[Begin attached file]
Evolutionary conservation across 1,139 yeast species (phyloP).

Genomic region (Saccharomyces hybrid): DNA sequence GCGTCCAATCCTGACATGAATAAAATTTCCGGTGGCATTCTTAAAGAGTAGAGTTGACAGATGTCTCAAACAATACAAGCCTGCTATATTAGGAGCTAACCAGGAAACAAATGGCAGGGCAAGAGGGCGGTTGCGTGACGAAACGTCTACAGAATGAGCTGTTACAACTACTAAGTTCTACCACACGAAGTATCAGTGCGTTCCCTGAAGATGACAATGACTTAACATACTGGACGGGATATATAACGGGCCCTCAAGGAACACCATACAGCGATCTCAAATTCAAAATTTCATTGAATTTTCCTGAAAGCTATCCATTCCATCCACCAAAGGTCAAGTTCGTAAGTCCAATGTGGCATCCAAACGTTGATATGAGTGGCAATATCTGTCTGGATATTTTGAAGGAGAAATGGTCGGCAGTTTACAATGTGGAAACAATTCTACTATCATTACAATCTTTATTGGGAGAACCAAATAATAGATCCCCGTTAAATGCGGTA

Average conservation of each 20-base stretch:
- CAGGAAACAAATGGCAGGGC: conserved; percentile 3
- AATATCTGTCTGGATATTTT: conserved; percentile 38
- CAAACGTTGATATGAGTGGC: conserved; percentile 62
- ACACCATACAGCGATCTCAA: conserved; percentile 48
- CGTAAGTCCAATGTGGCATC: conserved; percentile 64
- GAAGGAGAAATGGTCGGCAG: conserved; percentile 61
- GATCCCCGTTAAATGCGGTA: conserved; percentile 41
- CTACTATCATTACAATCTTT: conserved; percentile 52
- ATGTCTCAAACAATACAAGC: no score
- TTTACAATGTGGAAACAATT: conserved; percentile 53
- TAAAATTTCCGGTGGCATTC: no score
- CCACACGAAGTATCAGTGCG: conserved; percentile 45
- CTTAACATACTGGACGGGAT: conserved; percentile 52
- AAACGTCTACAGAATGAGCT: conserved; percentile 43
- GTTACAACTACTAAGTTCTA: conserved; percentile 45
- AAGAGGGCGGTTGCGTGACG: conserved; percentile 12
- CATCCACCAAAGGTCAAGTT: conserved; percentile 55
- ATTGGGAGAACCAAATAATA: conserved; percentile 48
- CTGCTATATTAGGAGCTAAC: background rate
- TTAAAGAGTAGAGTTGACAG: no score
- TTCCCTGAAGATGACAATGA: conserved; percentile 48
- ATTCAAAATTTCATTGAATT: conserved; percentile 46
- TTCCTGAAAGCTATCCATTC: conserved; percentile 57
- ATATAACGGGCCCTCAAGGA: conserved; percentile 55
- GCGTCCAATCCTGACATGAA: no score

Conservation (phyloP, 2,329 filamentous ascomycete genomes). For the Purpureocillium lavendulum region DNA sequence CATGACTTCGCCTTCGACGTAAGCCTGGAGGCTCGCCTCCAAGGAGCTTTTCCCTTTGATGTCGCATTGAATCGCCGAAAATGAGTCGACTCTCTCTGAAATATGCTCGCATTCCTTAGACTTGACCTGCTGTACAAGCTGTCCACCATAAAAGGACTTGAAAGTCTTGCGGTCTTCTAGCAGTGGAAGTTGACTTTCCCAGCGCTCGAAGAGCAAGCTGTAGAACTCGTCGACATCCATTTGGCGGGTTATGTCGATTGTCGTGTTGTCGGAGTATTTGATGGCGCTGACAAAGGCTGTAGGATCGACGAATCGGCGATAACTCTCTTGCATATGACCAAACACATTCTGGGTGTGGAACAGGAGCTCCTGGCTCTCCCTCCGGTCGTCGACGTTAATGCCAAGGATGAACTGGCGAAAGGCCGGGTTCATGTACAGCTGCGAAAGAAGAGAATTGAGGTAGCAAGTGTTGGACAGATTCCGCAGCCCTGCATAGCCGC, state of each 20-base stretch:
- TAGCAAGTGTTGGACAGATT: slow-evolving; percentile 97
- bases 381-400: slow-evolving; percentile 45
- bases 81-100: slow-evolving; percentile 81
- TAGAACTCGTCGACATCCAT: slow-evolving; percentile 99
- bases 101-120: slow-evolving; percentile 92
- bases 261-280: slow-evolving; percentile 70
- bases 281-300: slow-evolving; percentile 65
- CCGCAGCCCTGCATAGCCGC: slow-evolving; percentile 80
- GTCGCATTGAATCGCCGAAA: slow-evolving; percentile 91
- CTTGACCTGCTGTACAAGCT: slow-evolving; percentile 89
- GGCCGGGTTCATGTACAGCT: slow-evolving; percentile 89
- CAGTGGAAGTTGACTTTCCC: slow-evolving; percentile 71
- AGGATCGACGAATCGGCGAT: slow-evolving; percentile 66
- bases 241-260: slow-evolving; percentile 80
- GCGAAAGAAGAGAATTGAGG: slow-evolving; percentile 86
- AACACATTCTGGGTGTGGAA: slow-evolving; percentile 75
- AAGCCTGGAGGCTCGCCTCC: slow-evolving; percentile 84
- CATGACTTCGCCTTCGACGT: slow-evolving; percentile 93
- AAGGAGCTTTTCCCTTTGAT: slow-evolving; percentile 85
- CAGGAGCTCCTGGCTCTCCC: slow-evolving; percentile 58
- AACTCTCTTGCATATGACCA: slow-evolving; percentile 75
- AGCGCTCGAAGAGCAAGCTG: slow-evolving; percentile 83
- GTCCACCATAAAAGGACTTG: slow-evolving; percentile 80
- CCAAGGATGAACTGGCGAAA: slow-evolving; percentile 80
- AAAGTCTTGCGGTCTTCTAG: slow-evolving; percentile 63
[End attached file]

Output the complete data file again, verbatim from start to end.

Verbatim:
Evolutionary conservation across 1,139 yeast species (phyloP).

Genomic region (Saccharomyces hybrid): DNA sequence GCGTCCAATCCTGACATGAATAAAATTTCCGGTGGCATTCTTAAAGAGTAGAGTTGACAGATGTCTCAAACAATACAAGCCTGCTATATTAGGAGCTAACCAGGAAACAAATGGCAGGGCAAGAGGGCGGTTGCGTGACGAAACGTCTACAGAATGAGCTGTTACAACTACTAAGTTCTACCACACGAAGTATCAGTGCGTTCCCTGAAGATGACAATGACTTAACATACTGGACGGGATATATAACGGGCCCTCAAGGAACACCATACAGCGATCTCAAATTCAAAATTTCATTGAATTTTCCTGAAAGCTATCCATTCCATCCACCAAAGGTCAAGTTCGTAAGTCCAATGTGGCATCCAAACGTTGATATGAGTGGCAATATCTGTCTGGATATTTTGAAGGAGAAATGGTCGGCAGTTTACAATGTGGAAACAATTCTACTATCATTACAATCTTTATTGGGAGAACCAAATAATAGATCCCCGTTAAATGCGGTA

Average conservation of each 20-base stretch:
- CAGGAAACAAATGGCAGGGC: conserved; percentile 3
- AATATCTGTCTGGATATTTT: conserved; percentile 38
- CAAACGTTGATATGAGTGGC: conserved; percentile 62
- ACACCATACAGCGATCTCAA: conserved; percentile 48
- CGTAAGTCCAATGTGGCATC: conserved; percentile 64
- GAAGGAGAAATGGTCGGCAG: conserved; percentile 61
- GATCCCCGTTAAATGCGGTA: conserved; percentile 41
- CTACTATCATTACAATCTTT: conserved; percentile 52
- ATGTCTCAAACAATACAAGC: no score
- TTTACAATGTGGAAACAATT: conserved; percentile 53
- TAAAATTTCCGGTGGCATTC: no score
- CCACACGAAGTATCAGTGCG: conserved; percentile 45
- CTTAACATACTGGACGGGAT: conserved; percentile 52
- AAACGTCTACAGAATGAGCT: conserved; percentile 43
- GTTACAACTACTAAGTTCTA: conserved; percentile 45
- AAGAGGGCGGTTGCGTGACG: conserved; percentile 12
- CATCCACCAAAGGTCAAGTT: conserved; percentile 55
- ATTGGGAGAACCAAATAATA: conserved; percentile 48
- CTGCTATATTAGGAGCTAAC: background rate
- TTAAAGAGTAGAGTTGACAG: no score
- TTCCCTGAAGATGACAATGA: conserved; percentile 48
- ATTCAAAATTTCATTGAATT: conserved; percentile 46
- TTCCTGAAAGCTATCCATTC: conserved; percentile 57
- ATATAACGGGCCCTCAAGGA: conserved; percentile 55
- GCGTCCAATCCTGACATGAA: no score

Conservation (phyloP, 2,329 filamentous ascomycete genomes). For the Purpureocillium lavendulum region DNA sequence CATGACTTCGCCTTCGACGTAAGCCTGGAGGCTCGCCTCCAAGGAGCTTTTCCCTTTGATGTCGCATTGAATCGCCGAAAATGAGTCGACTCTCTCTGAAATATGCTCGCATTCCTTAGACTTGACCTGCTGTACAAGCTGTCCACCATAAAAGGACTTGAAAGTCTTGCGGTCTTCTAGCAGTGGAAGTTGACTTTCCCAGCGCTCGAAGAGCAAGCTGTAGAACTCGTCGACATCCATTTGGCGGGTTATGTCGATTGTCGTGTTGTCGGAGTATTTGATGGCGCTGACAAAGGCTGTAGGATCGACGAATCGGCGATAACTCTCTTGCATATGACCAAACACATTCTGGGTGTGGAACAGGAGCTCCTGGCTCTCCCTCCGGTCGTCGACGTTAATGCCAAGGATGAACTGGCGAAAGGCCGGGTTCATGTACAGCTGCGAAAGAAGAGAATTGAGGTAGCAAGTGTTGGACAGATTCCGCAGCCCTGCATAGCCGC, state of each 20-base stretch:
- TAGCAAGTGTTGGACAGATT: slow-evolving; percentile 97
- bases 381-400: slow-evolving; percentile 45
- bases 81-100: slow-evolving; percentile 81
- TAGAACTCGTCGACATCCAT: slow-evolving; percentile 99
- bases 101-120: slow-evolving; percentile 92
- bases 261-280: slow-evolving; percentile 70
- bases 281-300: slow-evolving; percentile 65
- CCGCAGCCCTGCATAGCCGC: slow-evolving; percentile 80
- GTCGCATTGAATCGCCGAAA: slow-evolving; percentile 91
- CTTGACCTGCTGTACAAGCT: slow-evolving; percentile 89
- GGCCGGGTTCATGTACAGCT: slow-evolving; percentile 89
- CAGTGGAAGTTGACTTTCCC: slow-evolving; percentile 71
- AGGATCGACGAATCGGCGAT: slow-evolving; percentile 66
- bases 241-260: slow-evolving; percentile 80
- GCGAAAGAAGAGAATTGAGG: slow-evolving; percentile 86
- AACACATTCTGGGTGTGGAA: slow-evolving; percentile 75
- AAGCCTGGAGGCTCGCCTCC: slow-evolving; percentile 84
- CATGACTTCGCCTTCGACGT: slow-evolving; percentile 93
- AAGGAGCTTTTCCCTTTGAT: slow-evolving; percentile 85
- CAGGAGCTCCTGGCTCTCCC: slow-evolving; percentile 58
- AACTCTCTTGCATATGACCA: slow-evolving; percentile 75
- AGCGCTCGAAGAGCAAGCTG: slow-evolving; percentile 83
- GTCCACCATAAAAGGACTTG: slow-evolving; percentile 80
- CCAAGGATGAACTGGCGAAA: slow-evolving; percentile 80
- AAAGTCTTGCGGTCTTCTAG: slow-evolving; percentile 63